No. 2008 KA 1849.
February 13, 2009. Rehearing Denied March 10, 2009.
Appeal from the 19th Judicial District Court, Parish of East Baton Rouge, No. 12-07-0226, Richard "Chip" Moore, J.
Doug Moreau, District Attorney, Lee Higginbotham, Jaclyn C. Chapman, Assistant District Attorneys, Baton Rouge, LA, for State of Louisiana.
Jason L. Chatagnier, Baton Rouge, LA, for Defendant-Appellee, Daniel Hinton, Jr.
Before PETTIGREW, McDONALD, and HUGHES, JJ.
The defendant, Daniel Hinton, Jr., was charged by bill of information with possession of a firearm by a convicted felon, a violation of La.R.S. 14:95.1. The defendant filed a motion to quash the bill of information, arguing that his prior conviction could not be used as a predicate offense in the instant case. Following a hearing, the trial court granted the motion to quash. The State now appeals, arguing the trial court erred in granting the motion to quash. See La. Code Crim. P. art. 912(B)(1). For the reasons that follow, we affirm the trial court's ruling granting the motion to quash.
As there was no trial in the instant case, the facts were not fully developed. The following facts were presented during the preliminary examination hearing. On or about October 17, 2007, Corporal James Dipuma of the East Baton Rouge Parish Sheriffs Office, Armed Robbery and Burglary Division, was conducting surveillance in the Gardere area. Sometime after mid-night, Corporal Dipuma observed the defendant as he was walking down the street. Corporal Dipuma and other officers stopped the defendant. The defendant immediately informed them that he had a handgun in his possession. Corporal Dipuma was familiar with the defendant. The defendant provided a name that Corporal Dipuma knew to be false. After Corporal Dipuma pressed the defendant regarding his identity, the defendant admitted that he had provided false information because he had a probation warrant. After the defendant's true identity was obtained, the officers discovered that the defendant had a prior felony conviction and an outstanding probation fugitive warrant for conspiracy to commit armed robbery.
At the conclusion of the hearing, the trial court found there was no probable cause to hold the defendant.
The bill of information and minutes of the 19th J.D.C. docket number 01-01-292, regarding the defendant's prior guilty-plea conviction of conspiracy to commit armed robbery, were admitted at the preliminary examination hearing.
ASSIGNMENT OF ERROR
In the sole assignment of error, the State contends that the trial court erred in granting the defendant's motion to quash the bill of information. The State argues that while conspiracy to commit armed robbery is not an enumerated crime of violence under La.R.S. 14:2(B), the offense fits the general statutory definition of a crime of violence. Thus, the State argues that conspiracy to commit armed robbery is a proper predicate conviction for the instant felon in possession of a firearm charge. The State specifically contends that conspiracy to commit armed robbery involves, as an element, the threatened use of physical force against a person or the property being robbed. The State notes that the nature of the crime involves the possession of a dangerous weapon. The State also notes the particular facts of the defendant's prior guilty plea conviction and concludes that the factual basis for the plea supports a finding that the defendant committed a crime of violence.
In granting the defendant's motion to quash the bill of information, the trial court noted that criminal statutes must be strictly construed. The trial court found that the crime of conspiracy to commit armed robbery is not articulated or addressed by La.R.S. 14:2(B) and consequently not enumerated as a felony for purposes of La.R.S. 14:95.1. The defendant adds, in his reply brief to the State's appeal, that the legislature would have included the crime of conspiracy to commit any of the felonies enumerated in La.R.S. 14:95.1 if that were its intent.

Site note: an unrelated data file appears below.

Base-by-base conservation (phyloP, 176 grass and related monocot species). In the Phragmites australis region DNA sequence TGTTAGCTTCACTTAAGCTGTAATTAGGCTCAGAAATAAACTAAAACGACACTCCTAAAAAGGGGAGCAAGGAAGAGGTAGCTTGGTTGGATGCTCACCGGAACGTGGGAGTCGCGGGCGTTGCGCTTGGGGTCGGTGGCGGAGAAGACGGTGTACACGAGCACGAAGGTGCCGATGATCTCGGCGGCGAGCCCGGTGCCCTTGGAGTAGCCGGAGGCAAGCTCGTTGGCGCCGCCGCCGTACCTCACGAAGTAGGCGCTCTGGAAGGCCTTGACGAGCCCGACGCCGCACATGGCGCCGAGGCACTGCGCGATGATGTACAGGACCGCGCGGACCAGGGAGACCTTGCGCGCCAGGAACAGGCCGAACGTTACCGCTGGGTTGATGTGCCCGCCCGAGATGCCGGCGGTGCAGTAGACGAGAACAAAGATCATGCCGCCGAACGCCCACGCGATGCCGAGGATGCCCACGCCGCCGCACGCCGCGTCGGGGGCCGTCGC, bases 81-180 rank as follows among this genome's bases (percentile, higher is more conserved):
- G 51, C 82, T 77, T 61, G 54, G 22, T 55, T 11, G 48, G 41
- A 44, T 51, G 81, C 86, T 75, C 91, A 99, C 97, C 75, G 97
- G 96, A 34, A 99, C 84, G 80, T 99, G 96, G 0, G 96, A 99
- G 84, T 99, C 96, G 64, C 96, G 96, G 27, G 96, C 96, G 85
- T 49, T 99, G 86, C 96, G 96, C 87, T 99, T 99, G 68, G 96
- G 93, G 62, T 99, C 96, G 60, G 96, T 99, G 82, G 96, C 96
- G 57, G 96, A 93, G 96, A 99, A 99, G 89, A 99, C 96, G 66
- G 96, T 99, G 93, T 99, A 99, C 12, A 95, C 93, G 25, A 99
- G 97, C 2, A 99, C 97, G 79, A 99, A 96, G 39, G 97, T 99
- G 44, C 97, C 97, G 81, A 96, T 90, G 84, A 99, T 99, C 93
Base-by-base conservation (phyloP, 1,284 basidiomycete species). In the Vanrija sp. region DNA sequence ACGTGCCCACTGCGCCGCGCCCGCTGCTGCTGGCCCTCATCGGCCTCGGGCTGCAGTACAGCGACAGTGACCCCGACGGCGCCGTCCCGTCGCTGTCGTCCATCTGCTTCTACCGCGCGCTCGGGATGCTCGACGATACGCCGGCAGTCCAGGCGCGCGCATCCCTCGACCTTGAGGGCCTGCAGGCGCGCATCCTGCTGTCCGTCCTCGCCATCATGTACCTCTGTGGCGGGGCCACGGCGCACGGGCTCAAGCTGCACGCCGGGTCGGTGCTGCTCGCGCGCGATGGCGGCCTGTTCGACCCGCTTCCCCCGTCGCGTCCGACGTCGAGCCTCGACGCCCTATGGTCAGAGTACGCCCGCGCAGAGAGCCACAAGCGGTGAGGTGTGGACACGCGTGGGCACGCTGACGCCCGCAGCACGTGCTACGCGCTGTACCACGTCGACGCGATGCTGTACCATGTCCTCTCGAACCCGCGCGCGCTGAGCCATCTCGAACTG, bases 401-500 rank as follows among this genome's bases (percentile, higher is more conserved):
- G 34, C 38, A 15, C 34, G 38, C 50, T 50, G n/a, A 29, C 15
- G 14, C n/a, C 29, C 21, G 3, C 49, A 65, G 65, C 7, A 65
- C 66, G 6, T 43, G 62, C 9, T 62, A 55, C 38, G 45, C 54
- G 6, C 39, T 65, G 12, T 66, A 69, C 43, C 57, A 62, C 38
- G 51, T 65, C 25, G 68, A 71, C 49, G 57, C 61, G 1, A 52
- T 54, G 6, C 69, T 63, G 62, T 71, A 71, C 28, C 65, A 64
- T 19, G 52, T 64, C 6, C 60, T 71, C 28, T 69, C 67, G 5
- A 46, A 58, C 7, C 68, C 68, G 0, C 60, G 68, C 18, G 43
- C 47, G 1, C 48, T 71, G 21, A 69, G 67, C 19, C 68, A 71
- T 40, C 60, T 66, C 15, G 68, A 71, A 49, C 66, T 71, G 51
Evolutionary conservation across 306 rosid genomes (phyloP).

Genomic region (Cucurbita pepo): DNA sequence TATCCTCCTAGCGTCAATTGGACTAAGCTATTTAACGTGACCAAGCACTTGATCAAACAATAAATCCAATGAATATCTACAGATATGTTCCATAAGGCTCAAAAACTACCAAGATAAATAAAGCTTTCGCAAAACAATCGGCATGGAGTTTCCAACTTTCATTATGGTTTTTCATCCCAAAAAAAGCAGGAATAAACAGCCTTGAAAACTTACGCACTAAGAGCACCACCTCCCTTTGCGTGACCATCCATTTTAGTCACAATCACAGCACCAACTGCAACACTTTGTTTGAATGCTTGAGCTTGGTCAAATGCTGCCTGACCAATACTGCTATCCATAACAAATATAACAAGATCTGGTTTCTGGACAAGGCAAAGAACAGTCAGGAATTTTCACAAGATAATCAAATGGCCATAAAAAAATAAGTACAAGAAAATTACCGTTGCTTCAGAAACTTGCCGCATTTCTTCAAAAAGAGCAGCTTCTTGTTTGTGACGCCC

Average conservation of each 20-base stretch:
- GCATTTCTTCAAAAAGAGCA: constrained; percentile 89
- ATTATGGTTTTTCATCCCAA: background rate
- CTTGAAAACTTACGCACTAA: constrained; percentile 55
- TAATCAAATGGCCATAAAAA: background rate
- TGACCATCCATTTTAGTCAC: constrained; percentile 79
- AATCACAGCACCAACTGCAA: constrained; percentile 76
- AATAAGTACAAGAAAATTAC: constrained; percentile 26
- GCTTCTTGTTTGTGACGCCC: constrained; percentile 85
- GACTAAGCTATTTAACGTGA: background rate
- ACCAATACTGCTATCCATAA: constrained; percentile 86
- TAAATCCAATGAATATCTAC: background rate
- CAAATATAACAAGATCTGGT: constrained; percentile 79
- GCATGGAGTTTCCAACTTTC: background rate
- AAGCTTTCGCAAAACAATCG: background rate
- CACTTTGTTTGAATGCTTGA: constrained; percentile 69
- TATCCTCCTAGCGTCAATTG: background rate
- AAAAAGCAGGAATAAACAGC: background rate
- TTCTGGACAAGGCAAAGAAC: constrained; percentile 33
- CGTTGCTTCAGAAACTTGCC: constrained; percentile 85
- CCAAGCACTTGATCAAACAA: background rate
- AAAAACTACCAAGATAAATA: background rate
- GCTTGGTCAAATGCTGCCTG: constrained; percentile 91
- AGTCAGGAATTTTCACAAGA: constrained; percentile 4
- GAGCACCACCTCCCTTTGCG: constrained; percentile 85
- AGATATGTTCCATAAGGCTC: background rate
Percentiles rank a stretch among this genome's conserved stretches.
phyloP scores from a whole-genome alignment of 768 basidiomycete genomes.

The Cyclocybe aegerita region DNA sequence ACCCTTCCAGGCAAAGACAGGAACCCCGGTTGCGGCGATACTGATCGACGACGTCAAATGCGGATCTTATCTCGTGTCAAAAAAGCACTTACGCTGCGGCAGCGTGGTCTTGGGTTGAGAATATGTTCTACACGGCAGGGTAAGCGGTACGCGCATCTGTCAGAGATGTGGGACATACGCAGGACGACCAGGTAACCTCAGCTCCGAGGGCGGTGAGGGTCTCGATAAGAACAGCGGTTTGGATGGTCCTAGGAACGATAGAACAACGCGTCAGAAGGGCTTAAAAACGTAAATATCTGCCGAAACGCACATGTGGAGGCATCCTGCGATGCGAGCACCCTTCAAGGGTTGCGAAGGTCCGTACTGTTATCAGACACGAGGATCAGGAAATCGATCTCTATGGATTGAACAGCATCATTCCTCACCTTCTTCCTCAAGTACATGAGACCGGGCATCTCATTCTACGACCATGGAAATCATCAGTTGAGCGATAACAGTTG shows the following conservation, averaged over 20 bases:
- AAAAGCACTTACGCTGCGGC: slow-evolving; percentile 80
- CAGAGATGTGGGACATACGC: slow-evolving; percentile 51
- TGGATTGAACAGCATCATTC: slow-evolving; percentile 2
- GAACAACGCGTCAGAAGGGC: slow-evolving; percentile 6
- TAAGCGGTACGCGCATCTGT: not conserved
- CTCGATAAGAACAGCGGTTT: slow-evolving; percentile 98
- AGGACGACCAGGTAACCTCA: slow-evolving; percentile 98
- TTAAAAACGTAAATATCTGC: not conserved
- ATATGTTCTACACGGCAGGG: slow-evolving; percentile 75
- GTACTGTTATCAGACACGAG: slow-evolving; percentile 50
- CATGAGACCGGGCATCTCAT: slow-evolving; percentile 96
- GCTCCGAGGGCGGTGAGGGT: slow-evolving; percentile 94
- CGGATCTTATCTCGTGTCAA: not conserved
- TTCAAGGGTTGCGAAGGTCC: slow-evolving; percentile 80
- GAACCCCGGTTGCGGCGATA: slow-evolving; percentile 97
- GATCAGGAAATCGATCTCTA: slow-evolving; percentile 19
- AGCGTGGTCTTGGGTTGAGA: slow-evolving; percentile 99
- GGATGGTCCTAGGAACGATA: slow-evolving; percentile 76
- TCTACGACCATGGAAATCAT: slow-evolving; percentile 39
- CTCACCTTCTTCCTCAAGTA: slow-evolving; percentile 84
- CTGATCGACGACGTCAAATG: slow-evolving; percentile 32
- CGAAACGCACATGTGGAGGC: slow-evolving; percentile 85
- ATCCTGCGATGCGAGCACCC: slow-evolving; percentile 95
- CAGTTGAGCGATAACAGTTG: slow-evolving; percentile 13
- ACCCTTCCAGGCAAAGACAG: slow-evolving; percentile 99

The issue raised herein presents a question of law and is, therefore, subject to de novo review. State v. Smith, 99-2094, 99-2015, 99-2019, 99-0606, p. 3 (La. 7/6/00), 766 So.2d 501, 504. In construing the applicable criminal statutes, we consider two established rules of statutory construction: (1) all criminal statutes are construed strictly; and (2) the words of a statute must be given their everyday meaning. See State ex rel. Robinson v. Blackburn, 367 So.2d 360, 363 (La. 1979). See also La.R.S. 14:3.
Louisiana Revised Statutes 14:95.1(A), provides in pertinent part, that, "It is un-lawful for any person who has been convicted of a crime of violence as defined in La.R.S. 14:2(B) which is a felony . . . or any crime defined as an attempt to commit one of the above-enumerated offenses under the laws of this state . . . to possess a firearm or carry a concealed weapon." In order to present sufficient evidence that the defendant was a convicted felon in possession of a firearm pursuant to La.R.S. 14:95.1, the State must prove the following: (1) the defendant possessed a firearm; (2) the defendant was previously convicted of an enumerated felony; (3) the absence of the 10-year period of limitation; and (4) general intent to commit the offense. State v. Husband, 437 So.2d 269, 271 (La. 1983).
Louisiana Revised Statutes 14:2(B) provides in pertinent part:
In this Code, "crime of violence" means an offense that has, as an element, the use, attempted use, or threatened use of physical force against the person or property of another, and that, by its very nature, involves a substantial risk that physical force against the person or property of another may be used in the course of committing the offense or an offense that involves the possession or use of a dangerous weapon.
A number of offenses and attempts to commit any of them are included in the statute as crimes of violence, including armed robbery. However, the list is illustrative, rather than exclusive. See Coates v. Day, 2000-2164, pp. 2-3 (La.App. 1 Cir. 12/28/01), 804 So.2d 893, 894. While an attempt to commit one of the enumerated offenses is specified as a crime of violence in La.R.S. 14:2(B), conspiracy to commit one of the enumerated offenses is not. See also La.R.S. 14:95.1(A).